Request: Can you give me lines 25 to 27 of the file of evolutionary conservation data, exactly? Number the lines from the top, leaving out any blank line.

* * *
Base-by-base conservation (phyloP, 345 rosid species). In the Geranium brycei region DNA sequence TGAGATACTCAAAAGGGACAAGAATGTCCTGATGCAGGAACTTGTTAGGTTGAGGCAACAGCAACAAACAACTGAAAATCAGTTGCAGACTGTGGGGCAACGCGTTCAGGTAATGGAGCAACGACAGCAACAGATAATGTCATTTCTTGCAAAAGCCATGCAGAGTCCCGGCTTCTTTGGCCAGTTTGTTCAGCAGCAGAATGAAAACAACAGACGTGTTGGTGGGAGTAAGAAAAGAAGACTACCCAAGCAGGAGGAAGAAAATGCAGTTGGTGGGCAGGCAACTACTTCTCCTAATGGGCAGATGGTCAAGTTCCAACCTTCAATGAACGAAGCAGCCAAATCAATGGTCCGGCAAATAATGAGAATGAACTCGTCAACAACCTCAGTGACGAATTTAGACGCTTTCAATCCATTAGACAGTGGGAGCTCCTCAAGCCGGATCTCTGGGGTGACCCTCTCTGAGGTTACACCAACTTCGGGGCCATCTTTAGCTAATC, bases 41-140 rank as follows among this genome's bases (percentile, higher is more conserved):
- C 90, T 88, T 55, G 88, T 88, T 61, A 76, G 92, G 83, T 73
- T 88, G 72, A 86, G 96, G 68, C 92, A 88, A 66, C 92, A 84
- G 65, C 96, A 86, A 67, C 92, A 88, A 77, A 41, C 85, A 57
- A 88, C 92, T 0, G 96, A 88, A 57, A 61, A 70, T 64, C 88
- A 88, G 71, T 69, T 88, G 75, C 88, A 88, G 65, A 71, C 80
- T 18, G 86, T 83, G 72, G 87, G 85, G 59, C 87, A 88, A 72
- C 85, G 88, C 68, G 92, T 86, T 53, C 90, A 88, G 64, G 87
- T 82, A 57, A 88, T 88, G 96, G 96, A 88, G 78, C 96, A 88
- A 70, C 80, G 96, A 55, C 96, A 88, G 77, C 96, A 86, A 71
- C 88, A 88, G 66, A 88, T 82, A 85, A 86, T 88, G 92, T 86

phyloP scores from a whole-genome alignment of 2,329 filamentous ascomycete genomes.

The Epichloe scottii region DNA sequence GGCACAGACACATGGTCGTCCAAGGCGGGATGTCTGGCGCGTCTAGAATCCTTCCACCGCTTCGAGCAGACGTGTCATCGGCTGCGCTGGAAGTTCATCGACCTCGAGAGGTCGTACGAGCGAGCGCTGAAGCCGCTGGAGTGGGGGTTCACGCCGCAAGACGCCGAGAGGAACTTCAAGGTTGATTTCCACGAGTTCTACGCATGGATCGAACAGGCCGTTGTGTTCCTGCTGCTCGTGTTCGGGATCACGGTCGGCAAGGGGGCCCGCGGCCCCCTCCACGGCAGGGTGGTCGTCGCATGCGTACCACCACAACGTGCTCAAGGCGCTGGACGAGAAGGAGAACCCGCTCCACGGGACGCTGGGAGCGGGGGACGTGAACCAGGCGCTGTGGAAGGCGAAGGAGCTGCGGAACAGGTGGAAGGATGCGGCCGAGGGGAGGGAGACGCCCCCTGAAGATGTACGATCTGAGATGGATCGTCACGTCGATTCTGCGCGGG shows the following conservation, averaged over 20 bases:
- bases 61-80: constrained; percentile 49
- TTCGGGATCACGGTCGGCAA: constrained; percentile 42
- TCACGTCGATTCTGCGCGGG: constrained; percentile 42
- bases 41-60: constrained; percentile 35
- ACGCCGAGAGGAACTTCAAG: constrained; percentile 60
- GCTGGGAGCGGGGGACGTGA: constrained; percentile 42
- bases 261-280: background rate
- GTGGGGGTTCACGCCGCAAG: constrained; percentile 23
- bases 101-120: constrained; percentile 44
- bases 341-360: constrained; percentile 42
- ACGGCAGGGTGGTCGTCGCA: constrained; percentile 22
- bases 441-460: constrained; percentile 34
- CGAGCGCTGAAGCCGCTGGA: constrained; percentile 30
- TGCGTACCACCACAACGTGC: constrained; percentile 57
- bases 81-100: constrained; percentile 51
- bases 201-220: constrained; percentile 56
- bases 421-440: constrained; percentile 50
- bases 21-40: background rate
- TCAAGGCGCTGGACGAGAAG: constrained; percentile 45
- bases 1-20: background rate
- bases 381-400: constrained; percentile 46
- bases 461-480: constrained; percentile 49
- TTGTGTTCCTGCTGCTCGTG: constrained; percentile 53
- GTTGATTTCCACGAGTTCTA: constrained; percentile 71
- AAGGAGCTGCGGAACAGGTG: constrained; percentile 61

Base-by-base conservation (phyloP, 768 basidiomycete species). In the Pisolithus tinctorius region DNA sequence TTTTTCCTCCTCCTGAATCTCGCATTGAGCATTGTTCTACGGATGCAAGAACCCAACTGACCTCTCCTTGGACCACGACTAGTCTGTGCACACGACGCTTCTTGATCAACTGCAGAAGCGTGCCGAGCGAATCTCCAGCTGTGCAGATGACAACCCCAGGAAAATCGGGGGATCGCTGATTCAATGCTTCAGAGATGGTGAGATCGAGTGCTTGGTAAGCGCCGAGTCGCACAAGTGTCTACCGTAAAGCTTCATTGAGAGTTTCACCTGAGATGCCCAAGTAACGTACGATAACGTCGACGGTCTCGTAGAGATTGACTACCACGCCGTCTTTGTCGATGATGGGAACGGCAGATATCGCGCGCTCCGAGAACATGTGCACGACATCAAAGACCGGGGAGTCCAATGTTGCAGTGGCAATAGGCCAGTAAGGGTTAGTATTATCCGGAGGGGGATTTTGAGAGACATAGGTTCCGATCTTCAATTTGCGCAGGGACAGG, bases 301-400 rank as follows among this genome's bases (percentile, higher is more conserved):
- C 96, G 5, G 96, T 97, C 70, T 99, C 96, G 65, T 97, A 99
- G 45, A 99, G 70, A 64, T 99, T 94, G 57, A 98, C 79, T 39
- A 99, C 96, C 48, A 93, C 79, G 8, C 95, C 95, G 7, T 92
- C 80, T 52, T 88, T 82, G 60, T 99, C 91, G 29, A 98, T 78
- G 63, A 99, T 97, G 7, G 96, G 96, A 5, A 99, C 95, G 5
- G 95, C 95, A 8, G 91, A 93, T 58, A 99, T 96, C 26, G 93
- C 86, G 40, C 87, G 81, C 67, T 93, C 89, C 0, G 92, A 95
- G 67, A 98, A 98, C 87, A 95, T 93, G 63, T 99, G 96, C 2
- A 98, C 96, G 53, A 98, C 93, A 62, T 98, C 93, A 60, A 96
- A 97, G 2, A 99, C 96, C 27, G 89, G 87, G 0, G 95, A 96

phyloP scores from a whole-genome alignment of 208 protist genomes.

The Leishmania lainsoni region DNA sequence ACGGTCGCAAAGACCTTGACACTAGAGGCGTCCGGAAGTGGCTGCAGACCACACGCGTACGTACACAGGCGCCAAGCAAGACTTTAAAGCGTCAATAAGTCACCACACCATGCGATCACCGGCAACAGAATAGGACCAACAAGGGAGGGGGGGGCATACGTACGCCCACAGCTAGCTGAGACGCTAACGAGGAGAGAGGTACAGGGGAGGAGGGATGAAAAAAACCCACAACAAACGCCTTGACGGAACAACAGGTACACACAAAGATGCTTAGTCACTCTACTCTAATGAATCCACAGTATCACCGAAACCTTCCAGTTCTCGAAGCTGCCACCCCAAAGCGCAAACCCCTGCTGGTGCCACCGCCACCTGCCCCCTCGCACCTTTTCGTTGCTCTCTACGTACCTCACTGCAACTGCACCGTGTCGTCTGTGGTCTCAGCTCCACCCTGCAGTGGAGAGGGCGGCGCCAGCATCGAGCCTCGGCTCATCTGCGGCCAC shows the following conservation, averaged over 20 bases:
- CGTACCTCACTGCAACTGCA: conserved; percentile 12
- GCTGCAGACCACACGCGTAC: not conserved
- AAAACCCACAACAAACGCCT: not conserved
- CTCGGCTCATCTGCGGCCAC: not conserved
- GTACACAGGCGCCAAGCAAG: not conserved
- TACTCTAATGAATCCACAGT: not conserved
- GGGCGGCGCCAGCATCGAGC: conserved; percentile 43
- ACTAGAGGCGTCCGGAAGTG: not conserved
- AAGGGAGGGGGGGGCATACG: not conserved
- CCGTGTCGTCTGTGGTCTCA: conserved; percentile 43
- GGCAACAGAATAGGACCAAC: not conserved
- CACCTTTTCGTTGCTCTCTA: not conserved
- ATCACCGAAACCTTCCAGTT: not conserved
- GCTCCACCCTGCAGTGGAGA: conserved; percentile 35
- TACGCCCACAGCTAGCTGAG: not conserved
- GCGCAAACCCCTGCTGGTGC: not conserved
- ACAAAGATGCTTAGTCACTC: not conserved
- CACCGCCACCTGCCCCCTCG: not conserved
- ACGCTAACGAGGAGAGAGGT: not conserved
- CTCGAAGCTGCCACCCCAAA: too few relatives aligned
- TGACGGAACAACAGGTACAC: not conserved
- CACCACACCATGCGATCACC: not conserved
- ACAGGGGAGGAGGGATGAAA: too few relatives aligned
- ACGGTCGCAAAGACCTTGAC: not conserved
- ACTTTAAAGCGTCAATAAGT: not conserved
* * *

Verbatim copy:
- bases 441-460: constrained; percentile 34
- CGAGCGCTGAAGCCGCTGGA: constrained; percentile 30
- TGCGTACCACCACAACGTGC: constrained; percentile 57